[17]  In accordance with all these words, and in accordance with all this vision, Nathan spoke to David. [18]  Then King David went in and sat before the LORD and said, "Who am I, O Lord GOD, and what is my house, that you have brought me thus far? [19]  And yet this was a small thing in your eyes, O Lord GOD. You have spoken also of your servant’s house for a great while to come, and this is instruction for mankind, O Lord GOD! [20]  And what more can David say to you? For you know your servant, O Lord GOD! [21]  Because of your promise, and according to your own heart, you have brought about all this greatness, to make your servant know it. [22]  Therefore you are great, O Lord God. For there is none like you, and there is no God besides you, according to all that we have heard with our ears.  [ESV]

David’s response to the Lord’s magnificent declarations was awestruck humility, solemnity, and bold faith. After hearing the Lord’s words, David entered the sacred tent that housed the ark and sat down before the Lord. His faith-filled response serves as a model for all who receive unmerited blessing from the living God. Like David, all believers are implicitly encouraged to be humbled, pensive, and emboldened by the perception of God’s incredible goodness expressed within their lives. David’s prayerful monologue begins with a note of wonder, Who am I, O Lord God, and what is my house, that you have brought me thus far? David’s question implicitly recognized that the Lord, not David, was the source of the transformation of the lowly shepherd of Bethlehem into Israel’s king. David’s employment of the phrase “Lord Yahweh” (or Sovereign Lord) here is the first of seven occasions in this monologue. This phrase appears for the first time in the Old Testament in a conversation between the Lord and Abram in which the Lord revealed the blessed future of Abram’s family [Gen. 15]. Coming out of Abram’s experience with God was the promise of land for Israel; out of David’s experience came the promise of a leader for Israel within that land. In spite of the magnitude of God’s blessings already bestowed on the house of David, they were insignificant in comparison to those that would ultimately accrue. The Lord’s blessings for David would not cease at that point in time; God had spoken also of your servant’s house for a great while to come. In David’s acknowledgment of God’s concern for the king’s descendants, he referred to himself as the Lord’s servant/slave, the first of ten times he would do so during this prayer to God. Although David did not profess to understand why he had received the Lord’s wonderful promises, he recognized that these promises had been given for a reason: not as a reward for David’s righteousness but because of your promise, and according to your own heart. David’s failure to completely understand the Lord’s gracious activity in no way minimized his recognition that it was a great thing. It was made even greater by the fact that God had made it known to David. God’s gift of this prophetic revelation added an additional reason to marvel at God’s gracious activities on Israel’s behalf. In light of all this, David could only marvel at how great the Lord is; no being is or could be His equal. Only a divine being could possibly do or be all that David attributed to the Lord, but there is no God but Yahweh. Israel’s God – One who makes promises in the Torah and then acts for their sake so as to fulfill them and who can speak of their fulfillment even before the events themselves – is without peer. Thus David was not to build the temple, but it is not surprising that he was overwhelmed by the brightness of the future that was laid out before him. The awe that David expresses as he ponders on God’s involvement in his life and reflects on the nature of this great God should surely be reflected in the hearts of all those who have been conscious of God’s presence and action in their own lives.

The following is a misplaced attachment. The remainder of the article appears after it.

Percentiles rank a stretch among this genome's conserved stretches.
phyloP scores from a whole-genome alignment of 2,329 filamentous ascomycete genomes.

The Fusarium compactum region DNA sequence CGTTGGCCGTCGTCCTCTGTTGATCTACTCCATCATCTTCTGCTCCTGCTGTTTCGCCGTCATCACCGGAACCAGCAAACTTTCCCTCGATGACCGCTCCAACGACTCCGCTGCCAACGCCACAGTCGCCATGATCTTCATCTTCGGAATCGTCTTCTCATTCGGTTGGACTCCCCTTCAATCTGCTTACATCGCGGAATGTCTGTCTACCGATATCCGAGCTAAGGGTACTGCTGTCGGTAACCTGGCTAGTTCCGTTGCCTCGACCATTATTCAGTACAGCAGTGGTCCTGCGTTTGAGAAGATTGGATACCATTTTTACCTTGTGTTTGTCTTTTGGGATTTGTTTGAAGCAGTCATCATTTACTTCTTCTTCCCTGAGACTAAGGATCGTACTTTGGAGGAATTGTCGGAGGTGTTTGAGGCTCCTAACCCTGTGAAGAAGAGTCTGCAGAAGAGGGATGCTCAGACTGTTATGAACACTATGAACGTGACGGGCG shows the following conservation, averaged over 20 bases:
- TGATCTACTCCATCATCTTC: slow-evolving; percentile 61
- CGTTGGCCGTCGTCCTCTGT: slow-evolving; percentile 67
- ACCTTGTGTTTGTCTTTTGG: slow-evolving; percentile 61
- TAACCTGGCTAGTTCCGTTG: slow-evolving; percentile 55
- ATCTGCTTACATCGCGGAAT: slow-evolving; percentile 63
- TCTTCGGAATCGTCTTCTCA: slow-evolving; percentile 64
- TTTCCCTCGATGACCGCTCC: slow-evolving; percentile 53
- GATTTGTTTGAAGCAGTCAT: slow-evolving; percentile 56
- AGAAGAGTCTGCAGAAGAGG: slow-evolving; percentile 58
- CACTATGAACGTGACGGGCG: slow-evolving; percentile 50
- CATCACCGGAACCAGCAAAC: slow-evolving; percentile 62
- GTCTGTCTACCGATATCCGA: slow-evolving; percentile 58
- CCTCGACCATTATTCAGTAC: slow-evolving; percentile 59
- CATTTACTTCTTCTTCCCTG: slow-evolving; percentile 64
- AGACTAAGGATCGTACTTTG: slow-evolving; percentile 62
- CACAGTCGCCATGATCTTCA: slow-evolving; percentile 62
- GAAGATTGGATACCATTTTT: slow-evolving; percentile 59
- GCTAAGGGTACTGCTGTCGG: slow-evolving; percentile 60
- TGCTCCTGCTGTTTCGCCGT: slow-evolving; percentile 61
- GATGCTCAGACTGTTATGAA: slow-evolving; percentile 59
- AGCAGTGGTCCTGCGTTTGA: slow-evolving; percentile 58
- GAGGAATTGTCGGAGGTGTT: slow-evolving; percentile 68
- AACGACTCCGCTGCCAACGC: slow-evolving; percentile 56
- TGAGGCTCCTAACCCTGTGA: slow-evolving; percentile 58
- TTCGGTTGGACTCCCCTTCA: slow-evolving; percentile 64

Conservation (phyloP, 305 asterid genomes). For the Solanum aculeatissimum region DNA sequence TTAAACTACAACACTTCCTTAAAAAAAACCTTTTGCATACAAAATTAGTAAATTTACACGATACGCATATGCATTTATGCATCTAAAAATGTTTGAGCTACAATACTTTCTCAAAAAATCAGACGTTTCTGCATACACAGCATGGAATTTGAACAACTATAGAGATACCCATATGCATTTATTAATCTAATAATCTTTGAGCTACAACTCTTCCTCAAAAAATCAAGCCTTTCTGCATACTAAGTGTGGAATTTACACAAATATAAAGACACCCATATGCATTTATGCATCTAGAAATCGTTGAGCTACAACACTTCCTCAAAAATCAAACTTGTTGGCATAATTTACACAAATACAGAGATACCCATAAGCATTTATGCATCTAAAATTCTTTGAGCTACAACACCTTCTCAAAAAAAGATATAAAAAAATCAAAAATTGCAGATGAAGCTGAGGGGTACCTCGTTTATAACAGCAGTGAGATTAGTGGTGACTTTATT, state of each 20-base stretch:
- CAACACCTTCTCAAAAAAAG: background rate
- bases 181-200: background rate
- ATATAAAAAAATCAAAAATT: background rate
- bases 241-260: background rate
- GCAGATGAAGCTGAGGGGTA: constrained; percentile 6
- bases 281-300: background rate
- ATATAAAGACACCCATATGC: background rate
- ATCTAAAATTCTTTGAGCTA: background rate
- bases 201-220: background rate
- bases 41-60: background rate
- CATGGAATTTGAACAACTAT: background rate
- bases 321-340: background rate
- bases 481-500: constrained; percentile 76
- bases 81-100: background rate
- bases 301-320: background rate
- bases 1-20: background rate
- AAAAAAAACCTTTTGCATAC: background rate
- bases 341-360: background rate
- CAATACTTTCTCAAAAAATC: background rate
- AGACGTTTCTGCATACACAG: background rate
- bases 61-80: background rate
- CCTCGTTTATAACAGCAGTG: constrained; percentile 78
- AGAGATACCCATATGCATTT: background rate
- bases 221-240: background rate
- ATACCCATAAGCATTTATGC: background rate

Questions for Discussion:

1.         What are some reasons why God refuses to allow David to build a house for the ark? Essentially we learn here that it is not enough to have a “good idea,” something we think will bring God honor and glory. Proper timing is also essential. Both in the life of the believer and in the life of the church, much time must be spent in study and prayer in order to receive God’s wisdom and guidance concerning the proper timing for the implementation of the “good idea.”

2.         List the promises that God makes to David. Think about how these promises are fulfilled in Christ as the Messiah.

3.         In facing the disappointment of God’s different plans for building a house, how did David’s reverence for God, his remembrance of God’s faithfulness, and his reliance on God’s Word help him? Identify a time in your life when you were disappointed by plans that were not confirmed. How could the model of David’s response to God have helped you at that time?

4.         With what attitudes do you sometimes come before God in prayer? How can your attitudes toward God and toward yourself influence the entire effect of your prayer? In what ways can you recall God’s faithfulness to you as you pray?


1, 2 Samuel, Robert Bergen, NAC, Broadman.

The Message of Samuel, Mary Evans, Intervarsity Press.